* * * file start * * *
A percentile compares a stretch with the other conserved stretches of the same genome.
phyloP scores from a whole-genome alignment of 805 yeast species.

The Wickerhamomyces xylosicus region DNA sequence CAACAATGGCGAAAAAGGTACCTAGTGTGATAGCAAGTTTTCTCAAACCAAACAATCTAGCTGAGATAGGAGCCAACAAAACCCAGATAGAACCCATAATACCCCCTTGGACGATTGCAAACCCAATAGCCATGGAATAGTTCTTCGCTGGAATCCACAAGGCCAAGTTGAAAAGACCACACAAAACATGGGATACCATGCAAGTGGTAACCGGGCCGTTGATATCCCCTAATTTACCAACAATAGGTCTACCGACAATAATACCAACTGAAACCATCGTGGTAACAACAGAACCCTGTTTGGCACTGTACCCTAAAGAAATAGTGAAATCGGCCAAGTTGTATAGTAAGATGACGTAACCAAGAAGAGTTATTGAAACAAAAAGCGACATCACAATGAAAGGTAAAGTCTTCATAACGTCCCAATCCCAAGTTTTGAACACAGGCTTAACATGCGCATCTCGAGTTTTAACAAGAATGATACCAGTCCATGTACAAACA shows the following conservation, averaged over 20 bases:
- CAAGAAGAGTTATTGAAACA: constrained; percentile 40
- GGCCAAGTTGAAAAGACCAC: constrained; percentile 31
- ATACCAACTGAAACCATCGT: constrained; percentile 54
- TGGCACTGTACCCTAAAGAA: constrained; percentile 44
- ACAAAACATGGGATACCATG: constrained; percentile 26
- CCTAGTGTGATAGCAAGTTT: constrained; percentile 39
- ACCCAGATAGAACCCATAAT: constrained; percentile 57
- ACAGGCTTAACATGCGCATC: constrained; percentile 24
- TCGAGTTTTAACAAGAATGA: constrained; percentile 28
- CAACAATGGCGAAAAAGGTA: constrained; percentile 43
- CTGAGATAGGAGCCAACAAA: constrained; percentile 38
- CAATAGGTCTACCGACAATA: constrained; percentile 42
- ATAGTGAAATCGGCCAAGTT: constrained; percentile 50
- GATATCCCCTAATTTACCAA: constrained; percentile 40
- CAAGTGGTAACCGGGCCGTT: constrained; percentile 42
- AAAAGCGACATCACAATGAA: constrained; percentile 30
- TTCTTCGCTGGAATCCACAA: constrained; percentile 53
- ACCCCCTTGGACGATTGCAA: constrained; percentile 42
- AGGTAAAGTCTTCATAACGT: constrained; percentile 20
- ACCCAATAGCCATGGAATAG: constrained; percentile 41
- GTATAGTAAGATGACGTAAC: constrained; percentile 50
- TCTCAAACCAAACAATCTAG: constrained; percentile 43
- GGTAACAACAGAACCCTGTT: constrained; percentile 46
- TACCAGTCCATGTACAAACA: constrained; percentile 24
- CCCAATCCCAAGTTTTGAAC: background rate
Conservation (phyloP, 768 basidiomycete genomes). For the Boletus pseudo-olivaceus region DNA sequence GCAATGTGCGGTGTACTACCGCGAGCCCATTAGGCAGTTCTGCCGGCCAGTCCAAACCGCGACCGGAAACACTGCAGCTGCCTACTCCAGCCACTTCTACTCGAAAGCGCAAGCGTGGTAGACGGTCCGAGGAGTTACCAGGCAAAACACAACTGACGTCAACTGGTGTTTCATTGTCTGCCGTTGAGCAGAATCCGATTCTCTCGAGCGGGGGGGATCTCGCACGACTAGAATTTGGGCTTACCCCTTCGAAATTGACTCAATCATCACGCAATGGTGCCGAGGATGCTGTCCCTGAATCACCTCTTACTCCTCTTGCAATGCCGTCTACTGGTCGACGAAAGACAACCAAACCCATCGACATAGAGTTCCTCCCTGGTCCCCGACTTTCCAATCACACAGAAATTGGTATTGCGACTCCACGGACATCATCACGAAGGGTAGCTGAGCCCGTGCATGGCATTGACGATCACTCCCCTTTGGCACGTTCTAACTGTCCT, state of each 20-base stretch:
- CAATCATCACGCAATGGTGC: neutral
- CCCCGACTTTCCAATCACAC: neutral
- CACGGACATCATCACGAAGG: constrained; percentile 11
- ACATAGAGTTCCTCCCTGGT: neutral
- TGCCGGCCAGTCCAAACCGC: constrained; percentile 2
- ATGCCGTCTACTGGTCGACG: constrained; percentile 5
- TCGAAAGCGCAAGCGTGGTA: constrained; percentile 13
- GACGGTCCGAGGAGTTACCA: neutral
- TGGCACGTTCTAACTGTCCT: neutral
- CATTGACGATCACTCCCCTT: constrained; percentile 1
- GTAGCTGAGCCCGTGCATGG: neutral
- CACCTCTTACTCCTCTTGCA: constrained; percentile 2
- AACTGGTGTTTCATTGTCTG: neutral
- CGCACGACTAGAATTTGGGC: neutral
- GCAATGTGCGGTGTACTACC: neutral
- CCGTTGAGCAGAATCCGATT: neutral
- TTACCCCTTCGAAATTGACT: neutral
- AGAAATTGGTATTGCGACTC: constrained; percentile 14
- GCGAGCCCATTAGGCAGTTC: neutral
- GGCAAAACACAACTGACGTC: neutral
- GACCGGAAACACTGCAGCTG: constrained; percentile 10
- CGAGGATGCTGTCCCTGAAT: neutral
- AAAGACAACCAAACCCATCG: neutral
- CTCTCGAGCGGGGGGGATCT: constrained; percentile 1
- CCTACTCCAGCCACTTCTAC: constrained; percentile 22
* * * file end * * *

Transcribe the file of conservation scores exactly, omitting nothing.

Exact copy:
A percentile compares a stretch with the other conserved stretches of the same genome.
phyloP scores from a whole-genome alignment of 805 yeast species.

The Wickerhamomyces xylosicus region DNA sequence CAACAATGGCGAAAAAGGTACCTAGTGTGATAGCAAGTTTTCTCAAACCAAACAATCTAGCTGAGATAGGAGCCAACAAAACCCAGATAGAACCCATAATACCCCCTTGGACGATTGCAAACCCAATAGCCATGGAATAGTTCTTCGCTGGAATCCACAAGGCCAAGTTGAAAAGACCACACAAAACATGGGATACCATGCAAGTGGTAACCGGGCCGTTGATATCCCCTAATTTACCAACAATAGGTCTACCGACAATAATACCAACTGAAACCATCGTGGTAACAACAGAACCCTGTTTGGCACTGTACCCTAAAGAAATAGTGAAATCGGCCAAGTTGTATAGTAAGATGACGTAACCAAGAAGAGTTATTGAAACAAAAAGCGACATCACAATGAAAGGTAAAGTCTTCATAACGTCCCAATCCCAAGTTTTGAACACAGGCTTAACATGCGCATCTCGAGTTTTAACAAGAATGATACCAGTCCATGTACAAACA shows the following conservation, averaged over 20 bases:
- CAAGAAGAGTTATTGAAACA: constrained; percentile 40
- GGCCAAGTTGAAAAGACCAC: constrained; percentile 31
- ATACCAACTGAAACCATCGT: constrained; percentile 54
- TGGCACTGTACCCTAAAGAA: constrained; percentile 44
- ACAAAACATGGGATACCATG: constrained; percentile 26
- CCTAGTGTGATAGCAAGTTT: constrained; percentile 39
- ACCCAGATAGAACCCATAAT: constrained; percentile 57
- ACAGGCTTAACATGCGCATC: constrained; percentile 24
- TCGAGTTTTAACAAGAATGA: constrained; percentile 28
- CAACAATGGCGAAAAAGGTA: constrained; percentile 43
- CTGAGATAGGAGCCAACAAA: constrained; percentile 38
- CAATAGGTCTACCGACAATA: constrained; percentile 42
- ATAGTGAAATCGGCCAAGTT: constrained; percentile 50
- GATATCCCCTAATTTACCAA: constrained; percentile 40
- CAAGTGGTAACCGGGCCGTT: constrained; percentile 42
- AAAAGCGACATCACAATGAA: constrained; percentile 30
- TTCTTCGCTGGAATCCACAA: constrained; percentile 53
- ACCCCCTTGGACGATTGCAA: constrained; percentile 42
- AGGTAAAGTCTTCATAACGT: constrained; percentile 20
- ACCCAATAGCCATGGAATAG: constrained; percentile 41
- GTATAGTAAGATGACGTAAC: constrained; percentile 50
- TCTCAAACCAAACAATCTAG: constrained; percentile 43
- GGTAACAACAGAACCCTGTT: constrained; percentile 46
- TACCAGTCCATGTACAAACA: constrained; percentile 24
- CCCAATCCCAAGTTTTGAAC: background rate
Conservation (phyloP, 768 basidiomycete genomes). For the Boletus pseudo-olivaceus region DNA sequence GCAATGTGCGGTGTACTACCGCGAGCCCATTAGGCAGTTCTGCCGGCCAGTCCAAACCGCGACCGGAAACACTGCAGCTGCCTACTCCAGCCACTTCTACTCGAAAGCGCAAGCGTGGTAGACGGTCCGAGGAGTTACCAGGCAAAACACAACTGACGTCAACTGGTGTTTCATTGTCTGCCGTTGAGCAGAATCCGATTCTCTCGAGCGGGGGGGATCTCGCACGACTAGAATTTGGGCTTACCCCTTCGAAATTGACTCAATCATCACGCAATGGTGCCGAGGATGCTGTCCCTGAATCACCTCTTACTCCTCTTGCAATGCCGTCTACTGGTCGACGAAAGACAACCAAACCCATCGACATAGAGTTCCTCCCTGGTCCCCGACTTTCCAATCACACAGAAATTGGTATTGCGACTCCACGGACATCATCACGAAGGGTAGCTGAGCCCGTGCATGGCATTGACGATCACTCCCCTTTGGCACGTTCTAACTGTCCT, state of each 20-base stretch:
- CAATCATCACGCAATGGTGC: neutral
- CCCCGACTTTCCAATCACAC: neutral
- CACGGACATCATCACGAAGG: constrained; percentile 11
- ACATAGAGTTCCTCCCTGGT: neutral
- TGCCGGCCAGTCCAAACCGC: constrained; percentile 2
- ATGCCGTCTACTGGTCGACG: constrained; percentile 5
- TCGAAAGCGCAAGCGTGGTA: constrained; percentile 13
- GACGGTCCGAGGAGTTACCA: neutral
- TGGCACGTTCTAACTGTCCT: neutral
- CATTGACGATCACTCCCCTT: constrained; percentile 1
- GTAGCTGAGCCCGTGCATGG: neutral
- CACCTCTTACTCCTCTTGCA: constrained; percentile 2
- AACTGGTGTTTCATTGTCTG: neutral
- CGCACGACTAGAATTTGGGC: neutral
- GCAATGTGCGGTGTACTACC: neutral
- CCGTTGAGCAGAATCCGATT: neutral
- TTACCCCTTCGAAATTGACT: neutral
- AGAAATTGGTATTGCGACTC: constrained; percentile 14
- GCGAGCCCATTAGGCAGTTC: neutral
- GGCAAAACACAACTGACGTC: neutral
- GACCGGAAACACTGCAGCTG: constrained; percentile 10
- CGAGGATGCTGTCCCTGAAT: neutral
- AAAGACAACCAAACCCATCG: neutral
- CTCTCGAGCGGGGGGGATCT: constrained; percentile 1
- CCTACTCCAGCCACTTCTAC: constrained; percentile 22